16 April 2009
Muscles are damaged when they are used as brakes, as in downhill walking, where leg muscles are forced to repeatedly contract against gravity.
This allows calcium ions to flood into the muscle cells through minute holes in the surface membrane, triggering widespread damage inside the muscle cells. But, La Trobe University researchers have shown that in normal people this turns on an important cellular repair process.
Graham Lamb, a professor and Robyn Murphy of La Trobe have discovered that the influx of calcium activates a molecule called calpain–3, the day after exercise to repair muscle tissues.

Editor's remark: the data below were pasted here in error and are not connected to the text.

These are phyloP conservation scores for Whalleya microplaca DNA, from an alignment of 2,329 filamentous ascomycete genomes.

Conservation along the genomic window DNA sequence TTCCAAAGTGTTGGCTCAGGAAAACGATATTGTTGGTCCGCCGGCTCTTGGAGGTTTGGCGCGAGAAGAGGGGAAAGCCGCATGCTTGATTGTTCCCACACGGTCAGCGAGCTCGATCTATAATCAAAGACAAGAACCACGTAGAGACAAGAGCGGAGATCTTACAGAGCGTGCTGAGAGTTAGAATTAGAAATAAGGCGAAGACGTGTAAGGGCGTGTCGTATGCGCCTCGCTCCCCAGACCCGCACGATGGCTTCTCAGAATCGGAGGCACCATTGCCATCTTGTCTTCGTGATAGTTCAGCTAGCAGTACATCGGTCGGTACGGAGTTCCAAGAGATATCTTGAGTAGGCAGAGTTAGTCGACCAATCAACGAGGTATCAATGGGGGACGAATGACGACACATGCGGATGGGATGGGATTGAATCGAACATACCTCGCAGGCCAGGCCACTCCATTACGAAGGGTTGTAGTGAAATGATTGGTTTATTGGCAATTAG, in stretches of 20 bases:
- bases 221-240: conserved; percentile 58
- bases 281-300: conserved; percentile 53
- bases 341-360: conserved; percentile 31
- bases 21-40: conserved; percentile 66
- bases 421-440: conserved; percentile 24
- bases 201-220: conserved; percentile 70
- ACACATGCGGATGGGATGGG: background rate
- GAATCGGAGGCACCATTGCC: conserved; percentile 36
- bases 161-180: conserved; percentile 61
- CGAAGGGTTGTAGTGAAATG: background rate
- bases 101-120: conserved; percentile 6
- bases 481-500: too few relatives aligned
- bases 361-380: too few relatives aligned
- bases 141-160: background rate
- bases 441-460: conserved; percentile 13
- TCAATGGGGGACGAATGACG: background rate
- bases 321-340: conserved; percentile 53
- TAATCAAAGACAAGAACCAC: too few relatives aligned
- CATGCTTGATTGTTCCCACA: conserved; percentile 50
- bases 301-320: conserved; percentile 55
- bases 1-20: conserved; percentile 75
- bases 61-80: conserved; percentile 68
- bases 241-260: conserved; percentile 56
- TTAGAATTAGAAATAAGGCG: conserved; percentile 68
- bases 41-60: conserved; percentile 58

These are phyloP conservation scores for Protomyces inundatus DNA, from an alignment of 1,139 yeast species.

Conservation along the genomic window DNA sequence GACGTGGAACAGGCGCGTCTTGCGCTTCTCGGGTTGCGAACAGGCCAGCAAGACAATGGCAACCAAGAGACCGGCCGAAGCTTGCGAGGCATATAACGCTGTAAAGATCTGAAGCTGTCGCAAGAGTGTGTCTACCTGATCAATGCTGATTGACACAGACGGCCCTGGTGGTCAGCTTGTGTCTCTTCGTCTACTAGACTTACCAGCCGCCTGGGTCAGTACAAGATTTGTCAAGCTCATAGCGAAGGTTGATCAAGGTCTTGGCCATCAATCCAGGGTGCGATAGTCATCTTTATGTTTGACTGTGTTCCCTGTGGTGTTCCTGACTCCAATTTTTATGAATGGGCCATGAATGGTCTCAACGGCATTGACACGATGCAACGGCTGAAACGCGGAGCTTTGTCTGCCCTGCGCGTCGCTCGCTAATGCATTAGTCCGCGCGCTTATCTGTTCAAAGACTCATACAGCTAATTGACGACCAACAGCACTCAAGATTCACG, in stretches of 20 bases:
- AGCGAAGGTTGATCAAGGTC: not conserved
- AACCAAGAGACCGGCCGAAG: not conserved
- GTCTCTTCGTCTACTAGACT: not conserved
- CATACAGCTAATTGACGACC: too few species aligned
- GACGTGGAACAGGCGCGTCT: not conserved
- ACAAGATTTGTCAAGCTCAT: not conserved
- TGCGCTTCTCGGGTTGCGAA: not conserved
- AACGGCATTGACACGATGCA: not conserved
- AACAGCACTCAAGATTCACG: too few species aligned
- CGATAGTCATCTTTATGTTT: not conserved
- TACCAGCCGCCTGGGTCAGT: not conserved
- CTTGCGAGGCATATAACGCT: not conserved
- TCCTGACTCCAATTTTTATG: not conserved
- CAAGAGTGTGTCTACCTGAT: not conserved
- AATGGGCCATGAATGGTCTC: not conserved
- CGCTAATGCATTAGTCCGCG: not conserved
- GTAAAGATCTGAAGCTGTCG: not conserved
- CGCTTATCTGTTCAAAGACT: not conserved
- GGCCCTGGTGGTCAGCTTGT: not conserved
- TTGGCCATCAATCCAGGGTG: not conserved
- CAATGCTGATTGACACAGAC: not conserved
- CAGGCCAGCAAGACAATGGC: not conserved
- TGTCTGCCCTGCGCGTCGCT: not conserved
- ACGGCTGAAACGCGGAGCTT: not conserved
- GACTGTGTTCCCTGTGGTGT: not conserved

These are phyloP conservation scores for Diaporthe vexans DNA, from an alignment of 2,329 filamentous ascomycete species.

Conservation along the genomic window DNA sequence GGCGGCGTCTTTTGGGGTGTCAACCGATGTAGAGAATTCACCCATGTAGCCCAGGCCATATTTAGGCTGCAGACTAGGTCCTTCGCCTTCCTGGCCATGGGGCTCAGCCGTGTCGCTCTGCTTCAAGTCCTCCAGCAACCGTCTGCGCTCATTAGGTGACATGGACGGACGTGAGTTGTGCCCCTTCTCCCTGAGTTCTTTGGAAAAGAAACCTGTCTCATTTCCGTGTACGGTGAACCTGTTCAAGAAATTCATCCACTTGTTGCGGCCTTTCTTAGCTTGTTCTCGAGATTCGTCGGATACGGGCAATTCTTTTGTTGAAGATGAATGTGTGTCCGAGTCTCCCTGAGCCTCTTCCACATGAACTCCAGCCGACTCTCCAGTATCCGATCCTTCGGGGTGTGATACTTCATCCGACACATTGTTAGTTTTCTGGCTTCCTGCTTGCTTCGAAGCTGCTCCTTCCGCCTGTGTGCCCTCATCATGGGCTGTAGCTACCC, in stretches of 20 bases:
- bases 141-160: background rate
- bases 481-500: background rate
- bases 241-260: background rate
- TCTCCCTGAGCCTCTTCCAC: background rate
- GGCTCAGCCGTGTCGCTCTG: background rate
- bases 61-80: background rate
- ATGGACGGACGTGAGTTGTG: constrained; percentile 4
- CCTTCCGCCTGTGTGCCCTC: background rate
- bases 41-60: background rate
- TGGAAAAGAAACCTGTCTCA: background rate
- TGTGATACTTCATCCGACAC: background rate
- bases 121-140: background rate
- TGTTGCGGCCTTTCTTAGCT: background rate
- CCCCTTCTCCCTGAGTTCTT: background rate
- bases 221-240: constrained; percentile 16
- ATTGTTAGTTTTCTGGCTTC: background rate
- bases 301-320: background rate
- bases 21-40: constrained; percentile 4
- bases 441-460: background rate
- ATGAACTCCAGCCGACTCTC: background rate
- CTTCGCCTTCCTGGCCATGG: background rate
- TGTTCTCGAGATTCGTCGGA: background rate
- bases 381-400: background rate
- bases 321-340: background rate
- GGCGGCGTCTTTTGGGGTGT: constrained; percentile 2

The molecule does such a good job that if the same exercise is repeated a week later it will cause no further discomfort.
“It’s unclear how the mechanism works,” Lamb said. “Does calpain–3 actually reprogramme the muscle? This is a question for further research.”
Lamb’s team’s discovery of the role of calpain–3 in muscle repair helps explain cumulative damage in people lacking it, who develop the ‘limb–girdle’ form of muscular disease because their muscles progressively degenerate through daily wear and tear, said a La Trobe release.